When nerves were at their peak on a night preceding D-Day, the Allied invasion of Normandy, a girl of only 20 years age was entrusted with the duty of entertaining more than 60 allied commanding officers, in order to relieve the tension that was building toward the moment of launch for the impending attack.
Although she was very young, Stella Rutter had already served in a sensitive capacity as the only draughtswoman to have worked for Supermarine, maker of the Spitfire, and proved herself trustworthy with classified information. Seeing the need for someone who could break the tension, General Montgomery conscripted her for the duty of lightening the load upon the shoulders of those whom the lives of so many would soon depend. The party was meant to be informal, and for many of the men, this was their first time in meeting one another. Plenty of alcohol was available, and she danced with them and kept them engaged with conversation.
To better prepare her for the duty, although only 20 years old, she was given a security clearance equal to that of Prime Minister Winston Churchill, and informed of the code names and locations of where the landings would soon take place. To help the men feel at ease, she was included in something called the BIGOT (British Invasion of German Occupied Territory) list, a top secret list of those who were aware of the details for the coming invasion. They were given no cause to worry; however, her instructions were to talk about anything except the war and keep them supplied with food and drink.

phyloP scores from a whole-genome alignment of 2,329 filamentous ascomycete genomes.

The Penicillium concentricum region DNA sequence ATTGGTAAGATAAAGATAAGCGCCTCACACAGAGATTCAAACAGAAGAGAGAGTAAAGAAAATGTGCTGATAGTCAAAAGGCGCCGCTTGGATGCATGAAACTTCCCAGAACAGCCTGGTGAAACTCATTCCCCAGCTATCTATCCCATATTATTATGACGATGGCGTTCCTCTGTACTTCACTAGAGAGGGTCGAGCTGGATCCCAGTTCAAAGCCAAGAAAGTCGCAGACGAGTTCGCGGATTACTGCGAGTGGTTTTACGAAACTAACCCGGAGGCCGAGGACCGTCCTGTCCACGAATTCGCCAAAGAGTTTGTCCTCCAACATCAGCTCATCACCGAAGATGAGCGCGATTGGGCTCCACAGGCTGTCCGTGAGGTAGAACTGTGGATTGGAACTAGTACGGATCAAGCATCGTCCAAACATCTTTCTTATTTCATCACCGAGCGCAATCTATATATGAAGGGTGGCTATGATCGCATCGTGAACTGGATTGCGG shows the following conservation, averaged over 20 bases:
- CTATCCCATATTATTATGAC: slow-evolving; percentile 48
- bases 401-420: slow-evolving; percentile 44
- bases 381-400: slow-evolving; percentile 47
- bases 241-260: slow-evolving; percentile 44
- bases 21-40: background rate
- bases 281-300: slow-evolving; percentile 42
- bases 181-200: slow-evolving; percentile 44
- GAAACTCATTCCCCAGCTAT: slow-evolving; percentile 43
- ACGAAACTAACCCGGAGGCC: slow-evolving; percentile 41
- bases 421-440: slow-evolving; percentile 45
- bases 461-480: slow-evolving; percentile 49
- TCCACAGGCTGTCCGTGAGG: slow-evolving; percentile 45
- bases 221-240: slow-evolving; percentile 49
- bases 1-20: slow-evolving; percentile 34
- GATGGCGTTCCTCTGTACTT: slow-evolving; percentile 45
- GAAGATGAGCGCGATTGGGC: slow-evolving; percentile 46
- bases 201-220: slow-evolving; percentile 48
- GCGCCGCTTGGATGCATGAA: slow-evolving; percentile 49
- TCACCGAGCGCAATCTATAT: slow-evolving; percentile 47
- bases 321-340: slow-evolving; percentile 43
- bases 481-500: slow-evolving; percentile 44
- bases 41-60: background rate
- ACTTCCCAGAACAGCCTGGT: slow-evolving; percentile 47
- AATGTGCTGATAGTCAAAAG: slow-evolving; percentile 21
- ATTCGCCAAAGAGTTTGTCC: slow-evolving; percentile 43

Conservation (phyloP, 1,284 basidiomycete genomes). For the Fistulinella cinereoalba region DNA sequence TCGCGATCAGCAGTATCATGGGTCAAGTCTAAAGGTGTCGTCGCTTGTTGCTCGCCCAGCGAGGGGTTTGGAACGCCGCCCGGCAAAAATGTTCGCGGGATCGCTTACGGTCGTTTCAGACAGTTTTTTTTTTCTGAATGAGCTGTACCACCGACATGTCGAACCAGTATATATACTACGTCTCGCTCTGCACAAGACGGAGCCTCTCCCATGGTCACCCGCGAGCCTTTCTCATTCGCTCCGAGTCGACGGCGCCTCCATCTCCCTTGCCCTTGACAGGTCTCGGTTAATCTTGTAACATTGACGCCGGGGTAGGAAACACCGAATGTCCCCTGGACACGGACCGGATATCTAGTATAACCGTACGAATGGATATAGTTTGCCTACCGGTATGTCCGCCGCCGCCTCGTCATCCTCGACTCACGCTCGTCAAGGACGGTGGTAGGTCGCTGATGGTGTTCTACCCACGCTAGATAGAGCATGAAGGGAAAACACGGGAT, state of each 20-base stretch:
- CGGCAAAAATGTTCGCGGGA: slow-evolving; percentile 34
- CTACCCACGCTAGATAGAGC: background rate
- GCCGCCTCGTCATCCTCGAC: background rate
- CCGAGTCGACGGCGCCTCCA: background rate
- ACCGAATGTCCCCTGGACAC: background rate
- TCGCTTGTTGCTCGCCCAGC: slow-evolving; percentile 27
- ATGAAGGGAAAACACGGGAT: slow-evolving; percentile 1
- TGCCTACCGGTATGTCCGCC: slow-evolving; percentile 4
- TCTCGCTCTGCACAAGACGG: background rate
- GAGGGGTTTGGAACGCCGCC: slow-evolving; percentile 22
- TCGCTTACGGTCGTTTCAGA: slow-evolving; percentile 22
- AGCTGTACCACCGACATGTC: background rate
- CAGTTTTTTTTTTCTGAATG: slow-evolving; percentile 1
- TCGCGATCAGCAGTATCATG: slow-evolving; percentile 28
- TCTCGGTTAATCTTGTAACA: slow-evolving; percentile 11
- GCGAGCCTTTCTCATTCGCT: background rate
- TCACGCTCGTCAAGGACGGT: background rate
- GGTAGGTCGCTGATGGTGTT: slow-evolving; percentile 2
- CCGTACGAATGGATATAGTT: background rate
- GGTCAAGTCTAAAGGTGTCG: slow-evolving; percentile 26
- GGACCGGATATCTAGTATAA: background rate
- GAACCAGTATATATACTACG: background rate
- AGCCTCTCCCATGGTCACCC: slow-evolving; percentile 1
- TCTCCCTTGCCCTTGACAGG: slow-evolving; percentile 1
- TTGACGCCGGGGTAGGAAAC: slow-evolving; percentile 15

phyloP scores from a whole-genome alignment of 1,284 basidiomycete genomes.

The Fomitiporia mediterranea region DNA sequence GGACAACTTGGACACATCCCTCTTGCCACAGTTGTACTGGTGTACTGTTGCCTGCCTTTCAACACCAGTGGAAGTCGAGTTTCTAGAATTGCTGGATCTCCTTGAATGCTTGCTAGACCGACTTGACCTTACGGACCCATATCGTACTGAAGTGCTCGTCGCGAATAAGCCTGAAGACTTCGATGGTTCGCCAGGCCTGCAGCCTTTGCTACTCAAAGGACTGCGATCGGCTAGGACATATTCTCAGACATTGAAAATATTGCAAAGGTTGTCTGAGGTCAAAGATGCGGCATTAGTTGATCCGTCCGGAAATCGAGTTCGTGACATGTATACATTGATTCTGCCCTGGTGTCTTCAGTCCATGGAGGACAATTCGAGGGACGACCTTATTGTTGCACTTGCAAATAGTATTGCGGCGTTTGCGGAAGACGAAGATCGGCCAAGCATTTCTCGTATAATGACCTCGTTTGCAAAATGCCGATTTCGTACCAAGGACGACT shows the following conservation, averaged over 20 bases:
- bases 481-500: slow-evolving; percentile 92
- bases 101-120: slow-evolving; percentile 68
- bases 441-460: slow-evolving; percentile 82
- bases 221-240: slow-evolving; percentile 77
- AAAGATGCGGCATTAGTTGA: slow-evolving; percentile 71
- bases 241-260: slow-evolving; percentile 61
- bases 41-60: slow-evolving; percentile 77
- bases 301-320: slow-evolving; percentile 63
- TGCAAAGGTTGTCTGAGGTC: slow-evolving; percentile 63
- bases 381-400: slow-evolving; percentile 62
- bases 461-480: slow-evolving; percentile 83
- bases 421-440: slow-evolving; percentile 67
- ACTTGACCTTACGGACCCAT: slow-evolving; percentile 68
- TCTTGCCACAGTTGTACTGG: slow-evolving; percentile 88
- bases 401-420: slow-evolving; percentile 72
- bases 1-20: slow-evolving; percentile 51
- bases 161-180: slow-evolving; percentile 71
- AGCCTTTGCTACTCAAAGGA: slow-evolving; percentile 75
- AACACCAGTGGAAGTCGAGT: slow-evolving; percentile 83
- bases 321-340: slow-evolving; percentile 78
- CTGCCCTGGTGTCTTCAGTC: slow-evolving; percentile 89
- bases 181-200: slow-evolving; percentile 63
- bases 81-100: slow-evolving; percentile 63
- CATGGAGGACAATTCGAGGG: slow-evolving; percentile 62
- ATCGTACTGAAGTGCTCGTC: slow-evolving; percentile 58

For the next 60 years, while commanding officers who attended the party were still living, she was not to tell another soul of the get-together. Mrs. Rutters of Emsworth Hants, now a widow at the age of 91, has published her auto-biography of her career and wartime experiences, having kept detailed notes and diaries, The Telegraph reports.
“Montgomery wanted a woman to host it and not an official, in order to cut the protocol, “ she said. “I could feel some of them were jittery when I shook their hands. I made a point of calling them mister rather than by their title or rank. I spoke to them about traveling abroad, visiting art galleries and museums – I spoke about anything apart from the war. One US officer broke down on the dance floor and he was shuffled out of the room straight away so that the others didn’t see.
“There were buffet tables stacked full of food. On another table there was all the drink you could imagine, apart from champagne. People said what a jolly good do it was.”
Mrs Rutters met all of the D-Day commanders during the party, including Omar Bradley, who was a Lieutenant Commander at the time. She may now be the only surviving member of all the attendees at the event, now recorded in her book and entered into history.